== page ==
The rise of anti-Korean sentiment and hate speech in Japan

Posted on : 2020-07-14 17:37 KST Modified on : 2020-07-14 17:37 KST
Once limited to far-right fringes, discrimination is now spreading in general society
An anti-Korean demonstration in Tokyo’s Shin-Okubo Korea Town in 2013. (Hankyoreh archives)
An anti-Korean demonstration in Tokyo’s Shin-Okubo Korea Town in 2013. (Hankyoreh archives)

Anti-Korean sentiment in Japan is spreading beyond far-right groups and into Japanese companies. While this is closely connected with a general rightward shift in Japanese society, some argue that it has resulted from the lack of significant legal sanctions against hate speech in the country.

Amid the rise of hate speech in Japan, not only the central government but also the cities of Tokyo, Osaka, and Kobe have created laws and regulations banning it. But despite a show of taking action against hate speech, few of those regulations mandate actual punishment. One exception is the city of Kawasaki, which enacted a new rule on July 1 that will mete out fines of up to 500,000 yen (US$4,660) for hate speech.

The result is that cases take a long time and only end in a slap on the wrist, even when victims of hate speech press charges. For example, it took a full five years for a district court to reach a verdict, on July 2, in a damages lawsuit filed against real estate firm Fuji Corporation for hate speech violations. (See July 13 edition of the Hankyoreh for more.) Furthermore, the victim was only awarded 1.1 million yen (US$10,252) in damages, despite asking for 33 million yen (US$307,552).

That punishment is extremely mild in light of the behavior of Fuji Corporation, which distributed documents within the company for two and a half years, beginning in 2013, describing Koreans as “an ethnic group marked by pervasive lying” and saying that “Zainichi [ethnic Koreans in Japan] should die.” The plaintiffs’ legal team said that “the amount awarded is too small given the severity of the suffering inflicted.”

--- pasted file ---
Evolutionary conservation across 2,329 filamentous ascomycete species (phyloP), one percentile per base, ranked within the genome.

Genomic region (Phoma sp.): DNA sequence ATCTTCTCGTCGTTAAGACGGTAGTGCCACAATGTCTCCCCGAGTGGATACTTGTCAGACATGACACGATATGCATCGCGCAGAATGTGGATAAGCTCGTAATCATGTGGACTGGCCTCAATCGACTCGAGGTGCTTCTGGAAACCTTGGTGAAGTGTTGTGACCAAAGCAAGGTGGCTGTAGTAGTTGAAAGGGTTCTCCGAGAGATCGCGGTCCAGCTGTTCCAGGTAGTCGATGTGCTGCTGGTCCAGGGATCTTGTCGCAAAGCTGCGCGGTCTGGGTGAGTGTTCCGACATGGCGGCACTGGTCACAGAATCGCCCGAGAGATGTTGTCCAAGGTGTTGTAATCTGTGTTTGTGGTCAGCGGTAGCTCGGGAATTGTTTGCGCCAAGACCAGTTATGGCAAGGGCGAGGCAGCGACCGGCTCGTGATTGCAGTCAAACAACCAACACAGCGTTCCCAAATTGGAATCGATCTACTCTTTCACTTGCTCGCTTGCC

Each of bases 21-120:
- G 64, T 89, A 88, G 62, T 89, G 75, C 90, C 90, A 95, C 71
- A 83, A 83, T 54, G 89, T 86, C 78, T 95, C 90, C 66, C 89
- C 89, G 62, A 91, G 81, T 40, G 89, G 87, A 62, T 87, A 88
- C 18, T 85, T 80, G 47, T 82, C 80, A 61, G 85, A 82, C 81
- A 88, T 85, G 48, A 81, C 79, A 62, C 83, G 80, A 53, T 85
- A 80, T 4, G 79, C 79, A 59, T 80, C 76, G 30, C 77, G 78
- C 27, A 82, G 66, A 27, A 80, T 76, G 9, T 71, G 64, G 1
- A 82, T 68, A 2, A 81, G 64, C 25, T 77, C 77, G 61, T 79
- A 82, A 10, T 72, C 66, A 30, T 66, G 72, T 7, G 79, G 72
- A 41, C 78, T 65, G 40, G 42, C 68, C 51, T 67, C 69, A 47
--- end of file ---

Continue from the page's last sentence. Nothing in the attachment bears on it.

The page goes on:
Even passing around anti-Korean “fake news,” such as claims that Chosen Gakko (schools affiliated with North Korea) are “spy training centers,” only leads to a fine of a few hundred thousand yen. Despite being convicted of criminal defamation for such remarks, Hitoshi Nishimura, a former senior member of the Zaitokukai far-right organization, was only fined 500,000 yen (US$4,660) in November 2019.

In August of last year, at a time of high tensions between South Korea and Japan, guests on DHC television, an online broadcast produced by Japanese cosmetics company DHC, referred to Koreans by the pejorative term “Chosenjin” and even made the absurd claim that modern hangul (the Korean writing system) was put together by the Japanese.

In 2016, DHC Chairman Yoshiaki Yoshida also posted derogatory statements about Koreans living in Japan on the company website. Perhaps influenced by the chairman’s personal views, DHC television rejected accusations of anti-Korean sentiment and claimed in an official statement that its guests’ comments were “grounded in the facts.”

The APA chain of hotels, which operates more than 60 properties in Tokyo alone, stocks its guest rooms with books that deny the Rape of Nanjing and the sexual servitude of the comfort women. The books — which are even sold at the front desk —were written by Toshio Motoya, president of the APA Group, but the company hasn’t been sued or confronted with any criminal charges.

In 2018, the UN Committee on the Elimination of Racial Discrimination noted that discriminatory speech against Koreans has continued even after Japan enacted laws against hate speech and called on the Japanese government to take sterner action. But Tokyo has apparently ignored those calls.

Discrimination threatens livelihood of ethnic Koreans in Japan

The overt anti-Korean mood in Japan and the Japanese government’s tolerance of such behavior is threatening the livelihood of ethnic Koreans in Japan.

“I regard hate speech not as an ideological issue but as a deadly weapon that imposes discrimination on people in a vulnerable position,” said Korean-Japanese writer Ushio Fukazawa in a recent interview with the Asahi Shimbun, a Japanese newspaper. When a Japanese weekly magazine ran a hateful article about Korea, Fukazawa protested by halting a regular column she’d been writing for the magazine.

By Kim So-youn, staff reporter

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